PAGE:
It’s not much of a secret anymore that using terpenes has the potential to provide an array of wellness benefits — at least we hope it’s not, considering how much we’ve talked about it. However, you might be surprised to learn just how terpenes benefit your skin specifically.
With most natural skin care formulations containing botanicals and almost all plants containing terpenes, it makes sense that some terpenes are particularly good for your skin. We don’t just mean when they’re consumed or inhaled either, but applied topically, as well.
The skin is the largest organ in your body and a huge indicator of your internal health. For instance, dry skin suggests dehydration while dull, drabby skin may suggest exhaustion. It also serves as the frontline protector of all the important, internal parts that we need to function.
How do terps help your skin?
No matter how many promising viral natural skin care products you research and try, sometimes it can seem like you have zero control over your skin woes. Breakouts, dry patches, greasiness, fine lines, eczema — we’ve all been there.
The good news is there are botanical terpenes that are really good for your skin. Some studies show that when used correctly, they have the potential to protect and rejuvenate the skin. They can restore brightness, repair barrier function, and improve elasticity and strength.
Not all terpenes are created equal though. While some absorb more readily through the skin than others, their effectiveness also varies. This is dependent on the type of natural skin care products and the type of terpenes. For instance, one study demonstrated that Linalool absorbs well via hydrogel, oil, and emulsion-based products. Other terps. however, like Citronellol and Alpha-Pinene, only absorb via hydrogel applications.
In other words, just because you’re slathering on a bunch of terpenes that are supposedly good for your skin all at once, it doesn’t necessarily guarantee you a perfect complexion. As nice as that would be, it does take a little more strategy.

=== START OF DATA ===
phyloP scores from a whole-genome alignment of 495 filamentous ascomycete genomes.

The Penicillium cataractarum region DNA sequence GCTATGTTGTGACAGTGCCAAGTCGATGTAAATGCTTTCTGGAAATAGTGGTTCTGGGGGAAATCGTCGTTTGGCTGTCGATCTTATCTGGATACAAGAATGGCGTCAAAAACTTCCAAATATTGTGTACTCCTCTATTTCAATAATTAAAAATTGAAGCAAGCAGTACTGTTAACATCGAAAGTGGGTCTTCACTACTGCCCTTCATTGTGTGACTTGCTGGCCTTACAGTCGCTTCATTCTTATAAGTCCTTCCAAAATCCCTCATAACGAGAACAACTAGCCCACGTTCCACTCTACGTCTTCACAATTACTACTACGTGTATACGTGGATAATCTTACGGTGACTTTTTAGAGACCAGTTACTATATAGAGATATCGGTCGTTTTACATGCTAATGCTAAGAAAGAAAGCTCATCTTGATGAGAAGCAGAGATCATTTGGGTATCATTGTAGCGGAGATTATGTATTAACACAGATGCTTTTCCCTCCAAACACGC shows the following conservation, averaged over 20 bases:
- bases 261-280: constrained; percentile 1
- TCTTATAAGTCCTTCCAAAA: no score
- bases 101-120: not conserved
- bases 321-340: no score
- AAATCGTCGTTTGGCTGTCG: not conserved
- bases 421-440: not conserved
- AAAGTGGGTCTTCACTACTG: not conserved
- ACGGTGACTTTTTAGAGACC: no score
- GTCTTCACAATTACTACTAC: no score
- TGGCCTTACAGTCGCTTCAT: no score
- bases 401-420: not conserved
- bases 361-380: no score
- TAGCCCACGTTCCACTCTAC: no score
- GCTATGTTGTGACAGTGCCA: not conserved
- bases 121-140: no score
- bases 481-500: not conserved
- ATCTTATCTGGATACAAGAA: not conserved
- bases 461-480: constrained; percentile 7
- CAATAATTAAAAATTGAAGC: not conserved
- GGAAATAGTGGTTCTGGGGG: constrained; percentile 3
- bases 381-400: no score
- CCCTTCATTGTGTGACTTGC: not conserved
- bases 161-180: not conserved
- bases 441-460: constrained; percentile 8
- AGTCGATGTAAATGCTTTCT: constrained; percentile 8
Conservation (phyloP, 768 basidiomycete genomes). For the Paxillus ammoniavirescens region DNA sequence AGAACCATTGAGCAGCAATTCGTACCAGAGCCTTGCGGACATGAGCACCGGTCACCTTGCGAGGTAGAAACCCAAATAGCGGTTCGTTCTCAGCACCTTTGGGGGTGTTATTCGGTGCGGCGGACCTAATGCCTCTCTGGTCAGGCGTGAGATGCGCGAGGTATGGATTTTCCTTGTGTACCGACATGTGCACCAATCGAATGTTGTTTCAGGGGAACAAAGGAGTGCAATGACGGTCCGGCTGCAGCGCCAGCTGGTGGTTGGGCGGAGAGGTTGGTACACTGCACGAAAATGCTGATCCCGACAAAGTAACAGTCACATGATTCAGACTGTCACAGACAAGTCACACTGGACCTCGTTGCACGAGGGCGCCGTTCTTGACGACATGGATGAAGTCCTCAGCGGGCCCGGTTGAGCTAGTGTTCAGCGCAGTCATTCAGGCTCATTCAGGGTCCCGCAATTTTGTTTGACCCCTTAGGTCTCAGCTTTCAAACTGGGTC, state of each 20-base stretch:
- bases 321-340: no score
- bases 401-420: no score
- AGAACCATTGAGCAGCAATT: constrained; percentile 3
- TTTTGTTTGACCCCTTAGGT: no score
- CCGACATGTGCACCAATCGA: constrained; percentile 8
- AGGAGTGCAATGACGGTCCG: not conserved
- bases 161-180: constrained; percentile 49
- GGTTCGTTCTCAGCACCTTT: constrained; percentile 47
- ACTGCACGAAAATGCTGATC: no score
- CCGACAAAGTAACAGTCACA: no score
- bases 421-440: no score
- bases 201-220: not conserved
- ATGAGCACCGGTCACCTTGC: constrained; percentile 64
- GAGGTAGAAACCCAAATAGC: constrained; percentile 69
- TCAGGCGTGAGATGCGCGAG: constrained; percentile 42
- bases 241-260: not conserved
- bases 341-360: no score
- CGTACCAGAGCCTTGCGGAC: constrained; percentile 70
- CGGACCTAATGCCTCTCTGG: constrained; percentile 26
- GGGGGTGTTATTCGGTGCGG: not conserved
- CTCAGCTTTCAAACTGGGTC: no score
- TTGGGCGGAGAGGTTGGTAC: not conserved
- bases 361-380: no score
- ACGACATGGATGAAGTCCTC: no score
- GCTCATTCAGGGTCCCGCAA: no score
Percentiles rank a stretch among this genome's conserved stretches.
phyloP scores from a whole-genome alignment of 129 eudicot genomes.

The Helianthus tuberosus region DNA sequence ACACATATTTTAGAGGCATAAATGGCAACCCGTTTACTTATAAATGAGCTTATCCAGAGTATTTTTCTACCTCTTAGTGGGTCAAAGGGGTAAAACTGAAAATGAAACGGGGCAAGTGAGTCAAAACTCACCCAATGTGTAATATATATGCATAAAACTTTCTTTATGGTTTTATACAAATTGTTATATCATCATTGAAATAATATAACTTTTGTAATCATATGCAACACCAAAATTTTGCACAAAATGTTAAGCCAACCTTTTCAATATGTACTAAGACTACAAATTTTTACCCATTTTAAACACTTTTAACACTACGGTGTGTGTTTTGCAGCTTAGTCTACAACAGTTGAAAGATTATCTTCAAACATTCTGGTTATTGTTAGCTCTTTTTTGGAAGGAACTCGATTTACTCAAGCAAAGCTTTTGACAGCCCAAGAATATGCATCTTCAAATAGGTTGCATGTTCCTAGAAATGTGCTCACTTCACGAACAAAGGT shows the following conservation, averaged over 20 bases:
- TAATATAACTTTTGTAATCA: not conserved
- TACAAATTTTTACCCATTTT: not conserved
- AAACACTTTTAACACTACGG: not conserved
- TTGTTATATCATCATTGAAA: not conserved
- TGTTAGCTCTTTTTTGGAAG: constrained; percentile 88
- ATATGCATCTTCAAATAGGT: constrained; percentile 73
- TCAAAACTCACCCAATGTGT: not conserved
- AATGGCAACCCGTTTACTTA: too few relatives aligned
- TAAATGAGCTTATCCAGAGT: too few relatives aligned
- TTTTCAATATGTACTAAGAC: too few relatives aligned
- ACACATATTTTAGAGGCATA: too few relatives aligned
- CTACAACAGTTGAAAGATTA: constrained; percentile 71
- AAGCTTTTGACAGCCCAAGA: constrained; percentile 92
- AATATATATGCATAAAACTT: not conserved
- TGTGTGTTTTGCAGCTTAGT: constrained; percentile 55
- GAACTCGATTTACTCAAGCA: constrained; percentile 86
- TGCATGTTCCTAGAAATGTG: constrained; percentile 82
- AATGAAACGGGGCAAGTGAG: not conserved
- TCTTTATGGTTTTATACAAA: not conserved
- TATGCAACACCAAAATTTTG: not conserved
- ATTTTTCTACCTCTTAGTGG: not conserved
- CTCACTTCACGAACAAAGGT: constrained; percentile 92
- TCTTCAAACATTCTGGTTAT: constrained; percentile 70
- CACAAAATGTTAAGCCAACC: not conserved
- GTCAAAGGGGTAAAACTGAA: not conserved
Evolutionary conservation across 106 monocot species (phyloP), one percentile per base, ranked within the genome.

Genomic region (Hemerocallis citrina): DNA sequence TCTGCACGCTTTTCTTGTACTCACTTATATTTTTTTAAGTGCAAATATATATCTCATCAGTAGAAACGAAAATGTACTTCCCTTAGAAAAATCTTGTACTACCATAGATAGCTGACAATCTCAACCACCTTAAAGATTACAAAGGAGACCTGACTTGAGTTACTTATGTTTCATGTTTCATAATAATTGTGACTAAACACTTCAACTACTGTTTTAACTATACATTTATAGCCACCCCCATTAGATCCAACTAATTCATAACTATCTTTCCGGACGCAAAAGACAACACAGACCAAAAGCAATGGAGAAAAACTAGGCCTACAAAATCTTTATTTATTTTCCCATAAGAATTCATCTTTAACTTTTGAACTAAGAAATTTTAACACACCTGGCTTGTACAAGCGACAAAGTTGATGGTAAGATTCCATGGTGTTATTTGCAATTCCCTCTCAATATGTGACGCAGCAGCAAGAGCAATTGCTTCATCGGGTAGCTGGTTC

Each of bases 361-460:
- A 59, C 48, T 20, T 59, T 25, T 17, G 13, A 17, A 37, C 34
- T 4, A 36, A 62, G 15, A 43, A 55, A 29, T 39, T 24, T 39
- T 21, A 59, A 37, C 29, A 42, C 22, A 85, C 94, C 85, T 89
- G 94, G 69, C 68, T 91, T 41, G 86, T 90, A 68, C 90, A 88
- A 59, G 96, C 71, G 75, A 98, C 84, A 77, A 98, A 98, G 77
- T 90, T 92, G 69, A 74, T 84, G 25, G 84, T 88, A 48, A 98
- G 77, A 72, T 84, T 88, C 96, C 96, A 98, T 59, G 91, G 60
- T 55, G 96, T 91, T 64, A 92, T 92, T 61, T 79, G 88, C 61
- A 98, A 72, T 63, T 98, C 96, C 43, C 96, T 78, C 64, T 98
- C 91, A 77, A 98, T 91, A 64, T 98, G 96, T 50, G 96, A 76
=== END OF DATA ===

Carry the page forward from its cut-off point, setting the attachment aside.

While the skin care benefits of terpenes can be effectively delivered topically, natural skin care experts also know that true skin health starts from the inside. That is evident in the sudden introduction of supplements and vitamins that many brands are now beginning to offer. Terpenes can work in the same way — by tackling skin care issues from the inside out.
So which terps work best for your skin?
When it comes to choosing terpenes that are good for your skin, you want to be mindful about which ones you incorporate. You have to consider their effects, their scent, and their most optimal method of absorption. It can be a little overwhelming when you’re just getting started. Fortunately for you, we’re experts.
When you start using terpenes in your natural skin care routine, a little bit goes a long way! Some terpenes that may prove beneficial include:
- Myrcene has an earthy, fruity, clove-like scent and is found in hemp, mangos, hops, lemongrass, and other botanicals. In skin, it has been shown to have hypoallergenic, antimicrobial, anti-inflammatory, anti-aging properties, and helps relieve pain. Some research suggests that it may even have anti-proliferative action on cancer cells.